There are many specializations in the medical field. You can be a general practice doctor and treat all sorts of illnesses, or you could specialize in a certain area of medicine, like cardiology or surgery. Rheumatology is one of the medical specialties that focus on the treatment of conditions related to the immune system, such as arthritis.
Rheumatologists are doctors who specialize in treating rheumatic diseases and other disorders of the musculoskeletal system. They can help people with conditions like juvenile rheumatoid arthritis (JRA), ankylosing spondylitis (AS), psoriatic arthritis (PA), and Graves’ disease.
What Does a Rheumatologist Do?
A rheumatologist usually works with other specialists to diagnose and treat patients with rheumatic diseases; pains and illnesses that originate in regions like the joints, muscles, and tendons. Rheumatologists can perform tests to determine the cause of a patient’s symptoms, prescribe medications, or recommend treatments such as physical therapy or surgery.
Pursuing a Career in Rheumatology
There is no one “right” way to become a rheumatologist. However, if you’re interested in this medical field, you’ll need to complete an undergraduate degree in a medical field, followed by an additional stint in medical school.
It’s important to study for and pass the rigorous USMLE Step 2 exams. After that, you’ll need to complete a residency program that will teach you how to diagnose and treat rheumatic diseases. You can also find fellowship programs that focus specifically on rheumatology; these programs might require achieving specific milestones in your career, like becoming board-certified or conducting research.
Where Can Rheumatologists Work?
Rheumatologists have many career opportunities but typically work in hospitals and clinics. They diagnose and treat rheumatic diseases, including systemic lupus erythematosus (SLE), rheumatoid arthritis (RA), and psoriatic arthritis. Rheumatologists also commonly provide care for people with joint pain and other associated symptoms.
Telemedicine and Face-to-Face Care
Rheumatologists are increasingly using telemedicine to provide care to patients who can’t travel to see them in person. This technology enables rheumatologists to diagnose and treat patients remotely, which can be helpful for people who have limited mobility. In addition, rheumatologists often offer face-to-face care to patients who live far from their clinic or hospital.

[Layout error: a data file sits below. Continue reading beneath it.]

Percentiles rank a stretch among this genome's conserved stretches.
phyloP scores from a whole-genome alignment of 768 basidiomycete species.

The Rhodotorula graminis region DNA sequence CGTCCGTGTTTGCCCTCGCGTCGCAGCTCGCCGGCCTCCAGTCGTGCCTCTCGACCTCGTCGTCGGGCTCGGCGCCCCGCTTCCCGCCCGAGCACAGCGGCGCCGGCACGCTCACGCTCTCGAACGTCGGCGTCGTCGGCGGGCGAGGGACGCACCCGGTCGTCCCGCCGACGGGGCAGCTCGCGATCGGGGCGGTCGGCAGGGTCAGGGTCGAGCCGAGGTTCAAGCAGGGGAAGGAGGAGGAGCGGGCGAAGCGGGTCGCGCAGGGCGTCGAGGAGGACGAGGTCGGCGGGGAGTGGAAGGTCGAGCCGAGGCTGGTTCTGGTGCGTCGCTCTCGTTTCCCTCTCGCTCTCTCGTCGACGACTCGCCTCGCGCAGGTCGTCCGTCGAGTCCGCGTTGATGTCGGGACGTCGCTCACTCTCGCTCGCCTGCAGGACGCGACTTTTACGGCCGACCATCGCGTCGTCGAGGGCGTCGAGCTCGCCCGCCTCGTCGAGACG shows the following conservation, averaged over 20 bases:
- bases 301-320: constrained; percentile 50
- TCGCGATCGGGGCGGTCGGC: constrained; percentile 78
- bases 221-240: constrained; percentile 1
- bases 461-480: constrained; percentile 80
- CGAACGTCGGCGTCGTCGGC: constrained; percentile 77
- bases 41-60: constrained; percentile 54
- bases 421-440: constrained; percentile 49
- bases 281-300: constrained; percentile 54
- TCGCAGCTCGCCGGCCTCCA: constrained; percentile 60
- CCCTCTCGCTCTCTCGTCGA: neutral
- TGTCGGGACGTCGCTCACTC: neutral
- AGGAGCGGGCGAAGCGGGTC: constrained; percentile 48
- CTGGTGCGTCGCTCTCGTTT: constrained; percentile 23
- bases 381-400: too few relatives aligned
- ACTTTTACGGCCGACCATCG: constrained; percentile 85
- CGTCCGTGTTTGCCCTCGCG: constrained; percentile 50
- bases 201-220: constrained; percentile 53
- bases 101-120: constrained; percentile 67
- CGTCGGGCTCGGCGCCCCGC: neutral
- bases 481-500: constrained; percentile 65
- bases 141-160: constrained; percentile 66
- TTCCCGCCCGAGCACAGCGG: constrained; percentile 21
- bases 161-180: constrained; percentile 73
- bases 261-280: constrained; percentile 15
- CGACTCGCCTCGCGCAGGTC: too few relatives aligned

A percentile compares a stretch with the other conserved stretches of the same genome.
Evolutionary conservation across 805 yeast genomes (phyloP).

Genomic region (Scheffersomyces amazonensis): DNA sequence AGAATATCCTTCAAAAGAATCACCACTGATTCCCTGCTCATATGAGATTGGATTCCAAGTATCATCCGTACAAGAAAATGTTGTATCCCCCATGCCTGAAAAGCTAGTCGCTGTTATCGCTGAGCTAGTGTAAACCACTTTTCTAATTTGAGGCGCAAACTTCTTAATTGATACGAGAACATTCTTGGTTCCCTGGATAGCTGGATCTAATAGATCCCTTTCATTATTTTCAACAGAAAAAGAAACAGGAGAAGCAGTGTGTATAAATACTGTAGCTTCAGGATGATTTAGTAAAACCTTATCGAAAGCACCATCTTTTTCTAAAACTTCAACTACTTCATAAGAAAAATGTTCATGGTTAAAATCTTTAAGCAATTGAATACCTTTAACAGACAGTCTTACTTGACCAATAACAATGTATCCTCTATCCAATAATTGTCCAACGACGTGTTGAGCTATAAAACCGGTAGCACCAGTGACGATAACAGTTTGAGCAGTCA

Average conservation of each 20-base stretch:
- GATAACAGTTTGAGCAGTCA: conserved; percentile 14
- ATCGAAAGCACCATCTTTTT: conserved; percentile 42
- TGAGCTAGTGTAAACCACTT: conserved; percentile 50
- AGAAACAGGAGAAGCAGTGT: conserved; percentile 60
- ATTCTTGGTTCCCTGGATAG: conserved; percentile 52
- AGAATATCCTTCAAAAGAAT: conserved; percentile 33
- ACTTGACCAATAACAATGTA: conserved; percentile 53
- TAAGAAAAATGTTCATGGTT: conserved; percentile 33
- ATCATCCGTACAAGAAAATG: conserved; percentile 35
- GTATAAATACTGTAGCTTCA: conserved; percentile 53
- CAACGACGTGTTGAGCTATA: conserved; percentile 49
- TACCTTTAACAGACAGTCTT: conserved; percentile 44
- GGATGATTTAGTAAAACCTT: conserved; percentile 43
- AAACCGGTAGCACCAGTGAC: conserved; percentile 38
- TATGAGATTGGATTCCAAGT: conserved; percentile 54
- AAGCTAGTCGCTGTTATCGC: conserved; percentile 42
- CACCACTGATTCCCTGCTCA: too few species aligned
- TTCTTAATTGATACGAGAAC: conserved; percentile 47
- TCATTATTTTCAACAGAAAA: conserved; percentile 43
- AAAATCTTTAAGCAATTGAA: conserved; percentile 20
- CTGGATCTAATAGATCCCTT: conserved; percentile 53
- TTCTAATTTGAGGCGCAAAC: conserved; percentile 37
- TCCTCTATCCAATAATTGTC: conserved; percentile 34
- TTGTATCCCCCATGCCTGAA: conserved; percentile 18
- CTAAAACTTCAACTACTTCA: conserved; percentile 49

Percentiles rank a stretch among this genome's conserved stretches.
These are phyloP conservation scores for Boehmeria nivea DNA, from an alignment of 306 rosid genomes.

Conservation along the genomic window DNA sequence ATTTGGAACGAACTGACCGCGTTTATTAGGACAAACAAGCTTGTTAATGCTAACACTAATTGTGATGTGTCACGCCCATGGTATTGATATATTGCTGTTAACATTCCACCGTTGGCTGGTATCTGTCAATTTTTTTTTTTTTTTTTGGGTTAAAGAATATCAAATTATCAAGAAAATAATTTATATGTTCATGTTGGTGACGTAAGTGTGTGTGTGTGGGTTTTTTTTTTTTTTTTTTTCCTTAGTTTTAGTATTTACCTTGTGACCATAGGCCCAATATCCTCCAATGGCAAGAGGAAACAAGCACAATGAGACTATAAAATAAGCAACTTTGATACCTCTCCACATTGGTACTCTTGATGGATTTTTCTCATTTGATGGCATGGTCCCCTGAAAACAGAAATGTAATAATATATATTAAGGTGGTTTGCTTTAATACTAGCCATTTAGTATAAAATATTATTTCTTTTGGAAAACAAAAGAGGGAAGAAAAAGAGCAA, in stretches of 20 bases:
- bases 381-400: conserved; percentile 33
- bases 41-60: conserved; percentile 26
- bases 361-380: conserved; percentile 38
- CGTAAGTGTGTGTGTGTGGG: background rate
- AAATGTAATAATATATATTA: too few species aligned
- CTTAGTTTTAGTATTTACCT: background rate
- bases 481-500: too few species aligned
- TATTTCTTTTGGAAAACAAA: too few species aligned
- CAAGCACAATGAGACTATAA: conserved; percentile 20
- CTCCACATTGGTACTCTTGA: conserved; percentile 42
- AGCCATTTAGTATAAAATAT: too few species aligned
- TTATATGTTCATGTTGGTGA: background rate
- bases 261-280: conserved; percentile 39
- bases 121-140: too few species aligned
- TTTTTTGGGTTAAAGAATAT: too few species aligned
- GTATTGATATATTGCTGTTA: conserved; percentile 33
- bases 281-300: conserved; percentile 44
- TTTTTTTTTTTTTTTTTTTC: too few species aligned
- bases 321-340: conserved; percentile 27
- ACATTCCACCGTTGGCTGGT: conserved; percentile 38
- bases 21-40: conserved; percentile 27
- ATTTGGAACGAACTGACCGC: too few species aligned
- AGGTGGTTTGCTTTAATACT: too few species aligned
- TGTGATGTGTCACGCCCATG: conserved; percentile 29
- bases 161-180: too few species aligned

If you’re the entrepreneurial type, you might also consider opening your own practice. Being a business owner can be rewarding, and it can be a great way to help people with rheumatic diseases. There are many different types of practices available, so you’ll need to research them before you start.
Rheumatology and Psoriatic Arthritis
Psoriatic arthritis is a type of rheumatoid arthritis that affects the skin. People with psoriatic arthritis often experience pain, redness, and swelling in the skin over the joints and other areas of the body. Psoriatic arthritis is very common, affecting about 1 percent of people with rheumatoid arthritis. The condition can be difficult to treat and can lead to serious health problems, including heart disease and stroke.
Rheumatologists treat psoriatic arthritis in a variety of ways, including with medications, physical therapies, and surgery. Some people may also need to take anti-inflammatory drugs for the rest of their lives.
Rheumatoid arthritis (RA) is an autoimmune disease that results in inflammation of the joints. Symptoms may include joint pain, stiffness, and limited movement. RA is most common in adults but can also occur in children and young adults. There is no cure for RA, but treatments can help relieve symptoms.
There are several types of RA, each with its own set of symptoms and treatment options. Classical RA is the most common form and typically affects the hands, feet, and wrists. It usually progresses over time until it becomes severe. In contrast, juvenile idiopathic arthritis (JIA), which accounts for about 60% of all cases of RA, affects the knees only occasionally or not at all. In polyarticular JIA (PA-JIA), more than one joint is affected. Early diagnosis and aggressive treatment can lead to a good prognosis for patients with PA-JIA.
Despite advances in treatment over the past few decades, RA remains a difficult disease to manage due to its complex causes and widespread effects on various body systems. Ongoing research efforts are aimed at developing new therapies that will improve patient outcomes.
This is another disease that a rheumatologist doctor treats.
Ankylosing spondylitis (AS) is a disease that primarily affects the spine. The spine can become rigid, restricting movement and causing severe pain. AS is often accompanied by other medical issues, such as joint pain and difficulty breathing. There is currently no cure for AS, but treatment options include medications, surgery, and physical therapy.
For a rheumatologist, the main goal is to find the cause of the disease with a series of tests like x-rays and MRIs. Once the cause is identified, the rheumatologist may recommend treatments to help relieve symptoms.
Crohn’s Disease and Rheumatology
Crohn’s Disease (CD) is an inflammatory bowel disease (IBD) that affects the intestine. It is characterized by inflammation, ulceration, and lamina propria cellular infiltration in the bowel wall. The cause of CD is unknown, but it is believed to be a combination of environmental and genetic factors. There is no cure for CD, but medications can help manage symptoms.
These are just a few of the conditions that a rheumatologist can treat. They also specialize in diagnosing and treating other rheumatic diseases – conditions caused by the inflammation of joints.
If you are pursuing a career in the medical field, a career in rheumatology may be a good choice. It’s helpful to have a comprehensive glimpse into what rheumatologists do and how they approach their work.